And yet, how would you explain the consistent pattern that is discernable in the Western media’s coverage of the “war on terrorism.” It is not difficult to see the logic behind this pattern. Immediately after the September 11 incident, when America was gripped by a sense of intense shock and grief, the media shared the pain.  Then they went further. They became the mouthpieces of the Bush administration. The president’s outbursts of anger and arrogance were just fully reported. They were given unquestioning support even though they had been designed to assuage the people’s grief and to help him gain a firm grip on power. There was talk of teaching the terrorists a  nasty lesson by unleashing the might of the American war machine against them. American pride and been hurt – it being the first time that the American mainland had been attacked and the cry for vengeance was in the air. The parallel with Pearl Harbour was drawn. Mr.Bush also spoke of a crusade without understandings its implications. The media surged ahead and were soon leading and fuelling the war psychosis that drove the government on to launch the aerial strikes on Afghanistan on October 7.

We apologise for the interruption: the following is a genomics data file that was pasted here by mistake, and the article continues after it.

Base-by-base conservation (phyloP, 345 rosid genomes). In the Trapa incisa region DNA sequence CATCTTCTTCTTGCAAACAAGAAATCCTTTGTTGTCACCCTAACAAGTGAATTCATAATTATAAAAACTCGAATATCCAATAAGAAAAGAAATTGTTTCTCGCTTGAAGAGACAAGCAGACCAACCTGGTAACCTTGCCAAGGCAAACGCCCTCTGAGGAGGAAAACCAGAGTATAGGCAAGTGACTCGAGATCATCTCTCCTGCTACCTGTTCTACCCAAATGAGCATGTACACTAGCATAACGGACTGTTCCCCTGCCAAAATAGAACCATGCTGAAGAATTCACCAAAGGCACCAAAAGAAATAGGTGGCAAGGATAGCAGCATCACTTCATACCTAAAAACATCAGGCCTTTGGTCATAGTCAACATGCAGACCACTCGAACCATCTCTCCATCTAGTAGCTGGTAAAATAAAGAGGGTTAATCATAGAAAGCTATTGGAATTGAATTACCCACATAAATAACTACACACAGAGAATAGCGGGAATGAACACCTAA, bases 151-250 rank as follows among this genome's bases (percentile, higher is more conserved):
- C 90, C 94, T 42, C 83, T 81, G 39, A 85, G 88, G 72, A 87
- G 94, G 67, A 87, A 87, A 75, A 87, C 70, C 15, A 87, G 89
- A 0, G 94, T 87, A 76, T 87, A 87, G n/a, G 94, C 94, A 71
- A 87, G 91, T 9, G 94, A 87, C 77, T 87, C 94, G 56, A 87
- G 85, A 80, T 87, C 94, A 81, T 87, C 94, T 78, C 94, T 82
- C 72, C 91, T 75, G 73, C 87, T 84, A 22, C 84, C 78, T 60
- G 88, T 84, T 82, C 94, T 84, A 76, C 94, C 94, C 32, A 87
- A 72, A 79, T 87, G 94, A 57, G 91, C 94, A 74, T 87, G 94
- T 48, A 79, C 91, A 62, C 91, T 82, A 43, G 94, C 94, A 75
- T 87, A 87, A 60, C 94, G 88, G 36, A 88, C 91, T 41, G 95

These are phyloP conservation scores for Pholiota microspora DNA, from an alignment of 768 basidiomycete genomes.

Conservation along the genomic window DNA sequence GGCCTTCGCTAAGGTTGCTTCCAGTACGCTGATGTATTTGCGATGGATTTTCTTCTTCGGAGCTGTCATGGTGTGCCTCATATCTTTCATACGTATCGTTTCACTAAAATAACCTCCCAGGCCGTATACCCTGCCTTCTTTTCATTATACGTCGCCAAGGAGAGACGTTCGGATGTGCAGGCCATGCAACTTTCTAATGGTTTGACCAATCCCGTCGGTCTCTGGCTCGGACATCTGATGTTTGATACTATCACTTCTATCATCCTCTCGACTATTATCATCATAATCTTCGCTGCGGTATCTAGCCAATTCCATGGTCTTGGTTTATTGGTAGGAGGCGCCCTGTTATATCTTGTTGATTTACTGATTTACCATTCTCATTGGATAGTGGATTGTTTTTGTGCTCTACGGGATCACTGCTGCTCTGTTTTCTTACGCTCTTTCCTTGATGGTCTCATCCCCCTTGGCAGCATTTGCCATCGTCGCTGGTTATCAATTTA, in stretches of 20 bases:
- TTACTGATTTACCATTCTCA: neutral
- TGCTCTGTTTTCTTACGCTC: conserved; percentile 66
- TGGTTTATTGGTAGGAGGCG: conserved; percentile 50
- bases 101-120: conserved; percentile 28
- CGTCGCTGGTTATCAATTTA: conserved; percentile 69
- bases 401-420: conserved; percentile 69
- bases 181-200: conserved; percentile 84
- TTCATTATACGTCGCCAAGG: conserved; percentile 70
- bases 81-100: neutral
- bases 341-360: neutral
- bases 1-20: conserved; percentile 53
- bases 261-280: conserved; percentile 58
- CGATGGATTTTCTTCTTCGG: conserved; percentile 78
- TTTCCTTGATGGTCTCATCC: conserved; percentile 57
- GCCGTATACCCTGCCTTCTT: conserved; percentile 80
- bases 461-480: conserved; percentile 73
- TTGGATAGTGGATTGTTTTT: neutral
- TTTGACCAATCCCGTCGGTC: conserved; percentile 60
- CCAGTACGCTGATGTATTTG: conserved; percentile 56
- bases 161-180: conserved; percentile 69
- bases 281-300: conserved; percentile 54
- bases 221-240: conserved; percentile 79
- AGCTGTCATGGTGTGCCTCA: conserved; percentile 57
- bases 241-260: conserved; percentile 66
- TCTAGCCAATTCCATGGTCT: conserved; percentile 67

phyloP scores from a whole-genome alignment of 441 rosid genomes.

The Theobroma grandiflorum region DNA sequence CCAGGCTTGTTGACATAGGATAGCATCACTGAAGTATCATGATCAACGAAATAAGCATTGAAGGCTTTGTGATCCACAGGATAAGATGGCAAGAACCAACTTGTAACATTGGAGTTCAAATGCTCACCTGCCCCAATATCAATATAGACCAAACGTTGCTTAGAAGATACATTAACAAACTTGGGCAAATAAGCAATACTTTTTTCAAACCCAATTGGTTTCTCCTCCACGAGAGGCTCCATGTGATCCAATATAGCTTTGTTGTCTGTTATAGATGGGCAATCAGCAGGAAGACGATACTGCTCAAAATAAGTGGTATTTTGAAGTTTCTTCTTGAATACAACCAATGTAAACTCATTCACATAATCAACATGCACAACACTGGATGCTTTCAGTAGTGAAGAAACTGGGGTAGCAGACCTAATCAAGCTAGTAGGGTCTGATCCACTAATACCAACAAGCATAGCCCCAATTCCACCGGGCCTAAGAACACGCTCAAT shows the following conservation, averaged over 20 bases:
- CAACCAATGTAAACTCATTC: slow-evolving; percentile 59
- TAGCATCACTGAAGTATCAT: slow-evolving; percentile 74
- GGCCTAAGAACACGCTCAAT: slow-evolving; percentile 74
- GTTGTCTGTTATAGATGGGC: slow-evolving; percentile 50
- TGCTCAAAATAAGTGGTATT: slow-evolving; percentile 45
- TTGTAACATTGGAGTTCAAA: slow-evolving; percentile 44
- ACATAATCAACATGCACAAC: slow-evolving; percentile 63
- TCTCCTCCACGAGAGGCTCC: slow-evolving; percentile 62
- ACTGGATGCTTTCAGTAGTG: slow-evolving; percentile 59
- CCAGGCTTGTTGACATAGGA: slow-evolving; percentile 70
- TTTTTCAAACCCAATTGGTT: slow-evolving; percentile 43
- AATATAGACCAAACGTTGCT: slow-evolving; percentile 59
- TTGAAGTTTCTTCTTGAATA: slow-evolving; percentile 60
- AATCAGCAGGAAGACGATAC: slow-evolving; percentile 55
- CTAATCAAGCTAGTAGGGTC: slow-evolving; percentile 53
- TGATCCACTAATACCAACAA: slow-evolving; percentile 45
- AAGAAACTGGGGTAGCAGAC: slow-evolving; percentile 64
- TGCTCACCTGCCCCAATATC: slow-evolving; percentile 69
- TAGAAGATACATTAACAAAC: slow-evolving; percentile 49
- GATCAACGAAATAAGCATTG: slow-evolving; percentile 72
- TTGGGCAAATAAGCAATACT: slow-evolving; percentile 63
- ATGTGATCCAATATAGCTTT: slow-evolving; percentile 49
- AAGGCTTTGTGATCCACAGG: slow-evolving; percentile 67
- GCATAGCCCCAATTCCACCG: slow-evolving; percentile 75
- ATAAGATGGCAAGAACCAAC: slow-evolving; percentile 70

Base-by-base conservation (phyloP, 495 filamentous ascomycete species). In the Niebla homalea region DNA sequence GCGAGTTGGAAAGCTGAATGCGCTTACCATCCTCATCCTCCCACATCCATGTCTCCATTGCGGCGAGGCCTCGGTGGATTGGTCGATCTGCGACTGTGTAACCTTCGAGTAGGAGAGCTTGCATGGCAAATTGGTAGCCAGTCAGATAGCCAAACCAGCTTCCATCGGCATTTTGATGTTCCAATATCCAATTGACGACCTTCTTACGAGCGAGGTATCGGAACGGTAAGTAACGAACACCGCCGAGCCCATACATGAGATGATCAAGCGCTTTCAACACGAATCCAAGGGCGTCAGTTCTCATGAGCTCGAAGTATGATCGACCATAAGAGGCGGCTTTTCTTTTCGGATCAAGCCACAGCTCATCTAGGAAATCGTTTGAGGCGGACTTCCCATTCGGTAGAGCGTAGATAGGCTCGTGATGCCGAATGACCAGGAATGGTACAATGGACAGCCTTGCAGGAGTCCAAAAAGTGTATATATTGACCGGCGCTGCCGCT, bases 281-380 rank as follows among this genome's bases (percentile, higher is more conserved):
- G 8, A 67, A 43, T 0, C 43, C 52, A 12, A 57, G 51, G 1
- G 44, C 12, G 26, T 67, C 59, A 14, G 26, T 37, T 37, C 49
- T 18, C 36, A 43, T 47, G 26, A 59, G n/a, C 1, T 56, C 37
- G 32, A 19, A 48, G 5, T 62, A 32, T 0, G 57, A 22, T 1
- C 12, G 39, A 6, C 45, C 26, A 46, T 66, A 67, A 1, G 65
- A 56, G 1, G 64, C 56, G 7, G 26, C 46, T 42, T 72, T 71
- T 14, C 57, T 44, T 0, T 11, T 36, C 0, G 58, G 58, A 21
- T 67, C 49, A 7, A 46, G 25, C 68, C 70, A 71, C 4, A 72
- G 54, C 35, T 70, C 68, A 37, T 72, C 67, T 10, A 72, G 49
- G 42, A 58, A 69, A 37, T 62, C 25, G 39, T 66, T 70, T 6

No one stopped to ask whether one could fight a war with modern weapons against a hidden enemy? How heavy would the collateral losses be in terms of civilian lives? For how long would the so-called coalition Mr. Bush was assembling hold together? What direction would diplomacy and political process take?

As the futility of the American military operation in Afghanistan emerges, the need for keeping the American public firmly behind the government’s policy has acquired greater urgency. And that is why the propaganda war has also taken on a new intensity. We who have experienced the worst kinds of press controls tend to forget that in a free society, as America is, the need for “manufacturing consent” is much greater than here. The government simply cannot afford to be seen as crushing brutally all voices of dissent. If the questioning voices become too loud they can actually hamper the working of the government.

Hence the need to create conditions in which these questions are not asked. In the cases of Afghanistan this has posed no difficulty. The American media are known for being notoriously provincial. Before September 11, it was said that only six per cent of the total news coverage on network television was devoted to foreign news. Small wonders, the average American knows so little about the world and is now asking, “Why do they hate us?”

An easy way to silence the potential dissenters is to scare them. The administration also fuels these fears to force the people to fall in line and cooperate with the government in its mission against terrorism. How is this done?